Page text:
why it works
- A combination of milk and water in the choux pastry adds flavor and helps brown the dauphine potatoes.
- Rinsing potatoes before and after cooking removes excess starch, ensuring fluffy, non-sticky mashed potatoes.
- Using a cookie scoop produces even dauphine potatoes and allows for easy, mess-free frying.
Pommes dauphines, or fried potato soufflés, go unnoticed in the vast world of potato dishes. Perhaps it can be attributed to a name that isn’t particularly telling (unless you’ve spent time browsing through old-school French culinary tomes) or the fact that you have to do choux pastry (which can be daunting even for seasoned cooks, although our recipe is nearly foolproof). Whatever the reason, this classic side dish should not be missed. My process is simple and the results speak for themselves: golden-hued fried potato nuggets with crispy, delicate crusts with fluffy, cloudy interiors. If you need even more help imagining it, consider mashed potatoes, but puffed up like a balloon and fried to a golden, crispy crunch.
At a glance, making dauphine potatoes is easy: fold the choux with the mashed potatoes, form the dough into balls and fry them. Here, success relies on solid technique. Resting on our easy recipe for making choux pastry makes this dish less capricious. Cabbage fulfills an important function in dauphine potatoes. As in other applications (Parisian gnocchi and chouquettes, to name a few), the cabbage is cooked twice: the process begins on the stove, bringing the liquid and butter to a boil and adding the flour followed by the eggs. (Cutting the water with milk, which I call for in this recipe, enhances the browning and deepens the flavor due to the extra protein and sugar in the milk). The result is a pasty dough (the technical term is panade) with a high water content and limited elasticity. When baking, the water vapor inside the dough generates steam and causes its gluten structure to expand, trapping these gases and puffing up the puffs.
With that squared, I turned to potatoes. My tests showed that the dry, floury texture of Russet potatoes was ideal in this preparation where lightness is desired (Yukon Gold potatoes, with their inherently creamy consistency, were not desirable here). To produce the fluffiest potatoes, I use our method rinse cubed potatoes before and after boiling to remove as much starch as possible – this excess starch is one of the main causes of sticky potatoes, so removing it is essential. Using a potato masher to quickly break down cooked potatoes yields a smooth, chewy mash ready to be combined with choux pastry.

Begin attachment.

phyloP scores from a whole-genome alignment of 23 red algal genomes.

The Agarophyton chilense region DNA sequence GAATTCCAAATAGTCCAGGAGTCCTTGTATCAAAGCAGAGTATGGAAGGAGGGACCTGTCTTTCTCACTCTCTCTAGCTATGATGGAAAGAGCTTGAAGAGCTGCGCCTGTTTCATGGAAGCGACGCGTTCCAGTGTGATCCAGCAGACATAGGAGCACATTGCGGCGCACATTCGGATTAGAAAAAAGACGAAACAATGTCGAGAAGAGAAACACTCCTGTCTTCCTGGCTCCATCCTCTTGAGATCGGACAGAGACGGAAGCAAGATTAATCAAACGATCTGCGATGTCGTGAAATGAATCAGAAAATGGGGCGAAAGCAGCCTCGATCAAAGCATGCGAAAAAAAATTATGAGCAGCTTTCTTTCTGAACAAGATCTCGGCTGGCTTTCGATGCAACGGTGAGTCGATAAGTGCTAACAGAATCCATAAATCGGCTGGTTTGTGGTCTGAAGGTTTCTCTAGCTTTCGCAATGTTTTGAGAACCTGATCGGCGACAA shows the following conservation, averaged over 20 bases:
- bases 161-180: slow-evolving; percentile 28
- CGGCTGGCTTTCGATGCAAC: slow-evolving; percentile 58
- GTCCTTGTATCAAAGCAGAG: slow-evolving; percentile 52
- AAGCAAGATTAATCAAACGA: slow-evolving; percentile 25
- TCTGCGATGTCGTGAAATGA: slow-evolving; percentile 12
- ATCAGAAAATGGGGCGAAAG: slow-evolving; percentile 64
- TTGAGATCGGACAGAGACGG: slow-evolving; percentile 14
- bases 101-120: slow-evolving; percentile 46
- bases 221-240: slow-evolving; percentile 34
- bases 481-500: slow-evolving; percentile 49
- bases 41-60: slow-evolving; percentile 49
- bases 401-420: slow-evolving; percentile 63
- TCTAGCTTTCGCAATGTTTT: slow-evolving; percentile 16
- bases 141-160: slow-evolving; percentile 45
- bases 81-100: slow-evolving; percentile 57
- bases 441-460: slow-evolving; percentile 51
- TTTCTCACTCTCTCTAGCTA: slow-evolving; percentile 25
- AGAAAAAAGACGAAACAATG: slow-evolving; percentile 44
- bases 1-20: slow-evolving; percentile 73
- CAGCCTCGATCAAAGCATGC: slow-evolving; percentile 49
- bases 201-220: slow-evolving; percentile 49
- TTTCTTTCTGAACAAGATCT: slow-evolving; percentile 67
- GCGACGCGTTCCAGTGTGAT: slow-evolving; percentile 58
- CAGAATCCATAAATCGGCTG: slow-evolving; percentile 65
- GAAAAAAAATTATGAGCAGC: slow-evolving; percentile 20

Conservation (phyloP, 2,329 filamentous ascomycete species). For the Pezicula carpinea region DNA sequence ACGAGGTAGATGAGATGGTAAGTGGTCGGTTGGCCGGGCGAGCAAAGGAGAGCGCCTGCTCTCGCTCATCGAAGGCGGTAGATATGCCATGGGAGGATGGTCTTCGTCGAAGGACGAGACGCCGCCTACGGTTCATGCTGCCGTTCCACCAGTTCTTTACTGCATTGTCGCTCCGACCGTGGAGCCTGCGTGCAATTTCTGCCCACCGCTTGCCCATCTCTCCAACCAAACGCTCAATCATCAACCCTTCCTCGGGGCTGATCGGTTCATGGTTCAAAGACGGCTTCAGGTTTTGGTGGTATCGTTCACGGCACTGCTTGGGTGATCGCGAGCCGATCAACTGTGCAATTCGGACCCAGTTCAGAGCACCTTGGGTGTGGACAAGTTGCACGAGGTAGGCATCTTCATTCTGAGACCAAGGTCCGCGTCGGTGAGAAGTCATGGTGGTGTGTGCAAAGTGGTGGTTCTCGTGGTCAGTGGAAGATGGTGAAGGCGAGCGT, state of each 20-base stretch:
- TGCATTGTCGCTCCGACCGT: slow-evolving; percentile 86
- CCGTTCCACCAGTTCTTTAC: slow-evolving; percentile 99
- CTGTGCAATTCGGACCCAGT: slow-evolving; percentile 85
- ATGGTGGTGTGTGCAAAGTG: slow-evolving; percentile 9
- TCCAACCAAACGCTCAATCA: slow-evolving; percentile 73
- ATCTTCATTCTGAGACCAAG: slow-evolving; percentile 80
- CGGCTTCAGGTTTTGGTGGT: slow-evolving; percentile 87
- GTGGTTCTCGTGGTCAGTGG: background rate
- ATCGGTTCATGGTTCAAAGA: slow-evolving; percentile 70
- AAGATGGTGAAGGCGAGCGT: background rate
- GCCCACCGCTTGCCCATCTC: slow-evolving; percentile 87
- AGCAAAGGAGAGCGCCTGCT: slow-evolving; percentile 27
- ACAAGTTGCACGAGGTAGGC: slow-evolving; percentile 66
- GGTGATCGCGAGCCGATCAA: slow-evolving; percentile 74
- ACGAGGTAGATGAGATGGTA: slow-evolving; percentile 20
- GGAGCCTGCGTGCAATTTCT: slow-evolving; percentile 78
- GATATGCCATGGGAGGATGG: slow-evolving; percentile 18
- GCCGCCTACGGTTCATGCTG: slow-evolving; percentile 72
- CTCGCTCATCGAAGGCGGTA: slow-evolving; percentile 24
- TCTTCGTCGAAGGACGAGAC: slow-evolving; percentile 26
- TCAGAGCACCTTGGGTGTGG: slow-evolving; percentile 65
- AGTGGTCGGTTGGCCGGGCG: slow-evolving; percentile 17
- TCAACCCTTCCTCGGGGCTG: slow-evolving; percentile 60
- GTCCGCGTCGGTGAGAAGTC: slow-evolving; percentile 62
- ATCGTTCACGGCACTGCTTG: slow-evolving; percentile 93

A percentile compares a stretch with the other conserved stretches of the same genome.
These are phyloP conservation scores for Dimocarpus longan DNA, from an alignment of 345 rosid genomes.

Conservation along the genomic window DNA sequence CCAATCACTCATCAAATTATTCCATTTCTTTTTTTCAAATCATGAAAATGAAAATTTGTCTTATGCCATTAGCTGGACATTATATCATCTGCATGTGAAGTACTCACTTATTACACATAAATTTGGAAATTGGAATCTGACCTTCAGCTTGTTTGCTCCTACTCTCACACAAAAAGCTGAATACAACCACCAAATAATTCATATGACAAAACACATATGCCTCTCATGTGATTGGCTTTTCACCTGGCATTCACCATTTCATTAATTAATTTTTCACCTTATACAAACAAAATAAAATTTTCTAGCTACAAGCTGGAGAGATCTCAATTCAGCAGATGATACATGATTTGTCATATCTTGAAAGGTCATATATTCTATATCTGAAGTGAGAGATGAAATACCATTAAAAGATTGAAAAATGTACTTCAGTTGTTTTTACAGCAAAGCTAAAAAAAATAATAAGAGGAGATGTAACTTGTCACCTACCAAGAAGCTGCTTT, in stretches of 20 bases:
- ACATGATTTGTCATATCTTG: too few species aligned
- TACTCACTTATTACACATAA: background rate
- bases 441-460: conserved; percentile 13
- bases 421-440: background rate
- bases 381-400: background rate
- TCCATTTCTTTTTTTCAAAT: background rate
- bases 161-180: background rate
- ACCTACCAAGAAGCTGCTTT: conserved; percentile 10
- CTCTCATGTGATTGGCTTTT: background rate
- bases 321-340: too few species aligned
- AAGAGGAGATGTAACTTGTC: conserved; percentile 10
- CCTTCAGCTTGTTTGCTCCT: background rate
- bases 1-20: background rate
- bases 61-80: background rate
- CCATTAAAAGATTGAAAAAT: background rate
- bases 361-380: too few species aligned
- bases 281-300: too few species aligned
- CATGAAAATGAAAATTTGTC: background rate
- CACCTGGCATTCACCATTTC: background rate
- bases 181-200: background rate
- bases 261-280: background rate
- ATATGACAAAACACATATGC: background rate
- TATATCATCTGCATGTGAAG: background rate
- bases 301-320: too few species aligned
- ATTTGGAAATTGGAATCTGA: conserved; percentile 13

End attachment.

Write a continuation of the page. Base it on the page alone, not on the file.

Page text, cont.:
However, figuring out how to bring those two parts – the cabbages and the potatoes – required a little more tinkering. First of all, the traditional recipes of dauphine potatoes, including those of Auguste Escoffier and Fernand Point, two emblematic French chefs, are based on a base of duchess potatoes, seasoned potatoes enriched with butter and egg yolks . Modern recipes usually do without it, using instead mashed potatoes with salt, pepper, nutmeg, and perhaps butter. I did a side-by-side test, frying dauphine potatoes made with duchess potatoes and another with seasoned mashed potatoes. Those made with duchess potatoes were noticeably denser and a little more spongy, probably due to the addition of egg yolks. I decided to season the mash with salt, pepper and melted butter and skip the yolks. (If I had to guess, the use of Duchess potatoes as a base for dauphine had more to do with the efficiency of ancient French kitchens, where Duchess was likely available at all times for various applications – its most famous use is channeled into pretty designs and baked in the oven – so it was obvious for chefs at the time to grab it and bend the choux pour dauphine when needed. Since we don’t work in kitchens where duchess potatoes are always on the menu, there’s no real benefit to making it a requirement now.)
Then I had to fix the ratio of cabbage to potato. Classic recipes call for weighing the potatoes and adding about 30% of its weight in choux pastry. Conversely, the new recipes are closer to equal parts by weight. I found that adding 70% cabbage produced golden dauphine potatoes that were airy, not mushy, with a strong potato flavor.
Before I could move on to frying, I ran one last test to see what would happen if I breaded my dauphine potatoes with the classic trio of flour, egg, and breadcrumbs, a move old recipes often call for. After a quick run through the breading station, I threw one in the fryer. When the dauphine potatoes are fried, they puff up, so it wasn’t really surprising to see the coating crack quickly as the dauphine puff pastries puffed up and fell apart in the hot oil. It’s one more classic technique that I’m giving up on in my recipe, and frankly, based on my testing, it leaves me wondering how it ever worked for anyone.
To make the frying step both easy and mess-free, I use a tablespoon of a tablespoon to quickly scoop, form, and drop even balls of batter into the hot oil (if you don’t have of a cookie scoop, use two spoons to scoop and shape the dough into coarse balls or dumplings before dropping them into the hot oil). Batch frying at 340°F, a slightly lower temperature than one may be accustomed to when frying, gives the choux pastry plenty of time to cook while the outside browns. Once fried, you can stack the dauphine potatoes in a bowl and serve it with a roast chicken or seared steaks. And just like mashed potatoes, dauphine potatoes are the perfect vehicle for mopping up generous amounts of gravy.